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Video: Mayor Villaraigosa Awkwardly Responds To Questions About His Future

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This week Angelenos (the ones that bothered to vote, anyway) made an important decision about the city's future in picking Eric Garcetti as our new mayor. But maybe the more riveting question is what will happen to our current, flashy and soon-to-be-unemployed mayor.

In March, the New York Times ran an article speculating about what Antonio Villaraigosa will do once he departs from the mayoral mansion in Hancock Park come July 1, and loses the car, the home and his main source of income. His hopes of landing a cabinet position with President Obama have since been dashed but there was talk that he could run for governor (or another office) or work in private equity.

The LA Weekly ran a story this week that asked some of the same questions but concluded that Villaraigosa is in a much more desperate position:

When Villaraigosa's mayoral run ends June 30 due to term limits, he could use not just a job but one that affords him the multimillionaire lifestyle to which he's become accustomed as a flamboyant public servant. His concerned allies have even determined how much Villaraigosa should earn: About $750,000 a year to replicate the life of luxury hotels, nomadic air travel, taxpayer-supplied Getty House mayoral mansion, thousand-dollar seats at sporting and entertainment events, SUV with Los Angeles Police Department security detail attached and innumerable evenings over fine food and wine paid for by wealthy friends and supporters. "He doesn't have a car to drive," says influential City Hall lobbyist Harvey Englander, "he doesn't have a place to live — and he needs a lot of money."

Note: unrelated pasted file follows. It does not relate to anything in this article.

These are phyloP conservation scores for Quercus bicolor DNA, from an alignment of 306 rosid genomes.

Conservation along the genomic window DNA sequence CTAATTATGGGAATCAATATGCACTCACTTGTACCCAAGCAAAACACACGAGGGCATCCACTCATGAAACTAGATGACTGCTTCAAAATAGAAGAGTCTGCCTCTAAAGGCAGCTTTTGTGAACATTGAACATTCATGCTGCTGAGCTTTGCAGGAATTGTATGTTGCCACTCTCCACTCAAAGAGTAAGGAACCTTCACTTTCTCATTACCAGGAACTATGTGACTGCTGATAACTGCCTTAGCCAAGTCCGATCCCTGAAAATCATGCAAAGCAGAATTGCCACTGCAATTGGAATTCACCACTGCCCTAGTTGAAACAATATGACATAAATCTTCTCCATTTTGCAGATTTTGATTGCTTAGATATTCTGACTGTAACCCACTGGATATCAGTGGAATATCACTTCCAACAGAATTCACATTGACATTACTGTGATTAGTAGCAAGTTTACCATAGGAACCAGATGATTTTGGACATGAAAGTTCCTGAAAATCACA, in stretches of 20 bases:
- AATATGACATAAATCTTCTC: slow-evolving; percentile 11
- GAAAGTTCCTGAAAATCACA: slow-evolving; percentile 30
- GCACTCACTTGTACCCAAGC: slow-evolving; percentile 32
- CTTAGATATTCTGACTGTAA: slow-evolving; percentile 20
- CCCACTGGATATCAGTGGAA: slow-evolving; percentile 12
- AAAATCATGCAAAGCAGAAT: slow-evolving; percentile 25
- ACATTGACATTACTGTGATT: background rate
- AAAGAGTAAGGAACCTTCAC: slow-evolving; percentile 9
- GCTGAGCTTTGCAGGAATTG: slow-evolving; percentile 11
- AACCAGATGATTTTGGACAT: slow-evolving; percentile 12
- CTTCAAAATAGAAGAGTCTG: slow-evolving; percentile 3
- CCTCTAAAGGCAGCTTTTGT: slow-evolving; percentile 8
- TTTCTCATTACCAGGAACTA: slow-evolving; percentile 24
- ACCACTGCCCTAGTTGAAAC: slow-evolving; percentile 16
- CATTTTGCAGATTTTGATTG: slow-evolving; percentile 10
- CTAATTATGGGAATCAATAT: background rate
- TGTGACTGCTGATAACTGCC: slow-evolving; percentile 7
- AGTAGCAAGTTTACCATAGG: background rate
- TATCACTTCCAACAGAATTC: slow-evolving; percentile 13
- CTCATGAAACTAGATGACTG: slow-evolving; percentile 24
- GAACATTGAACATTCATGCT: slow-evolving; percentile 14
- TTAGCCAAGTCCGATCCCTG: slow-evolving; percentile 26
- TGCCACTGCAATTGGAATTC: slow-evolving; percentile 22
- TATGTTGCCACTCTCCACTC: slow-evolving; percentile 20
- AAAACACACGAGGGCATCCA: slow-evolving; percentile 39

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Villaraigosa got hammered for accepting and not reporting lavish gifts during his tenure, and the Weekly's story suggests Villaraigosa will have a rude awakening when he loses not just his income but the power and connections that come from being in office. Good-government advocate Bob Stern told the Weekly, "It's going to be a real letdown for him in July."A lot of the piece is speculative and some of it comes from unnamed sources. The Weekly itself admits there are some blanks to fill in—it's not clear how much Villaraigosa will draw from his pension. Villaraigosa started off taking this tack in criticizing it at a press conference today: "You notice there weren't many facts in it...or many quoted sources?" He said he liked the sunnier piece in the New York Times better.

But then Villaraigosa continued on in a bumbling, awkward way when reporters pressed him on what his plans were for the future. He told them he had a smile on his face on Day 1 and he still does today: "I'm doing very well and I'm very excited about my future. You're that's clear as I can be...I have no trepidation about my future. But I don't think most people care about my future."

Oh, but we do. It's hard to imagine one of the biggest personalities in Los Angeles politics (not that there's a lot of competition) going quietly into the night. (Although we wouldn't put it past him to channel Benjamin Braddock for a couple months.)

NBC Los Angeles has a video of the press conference: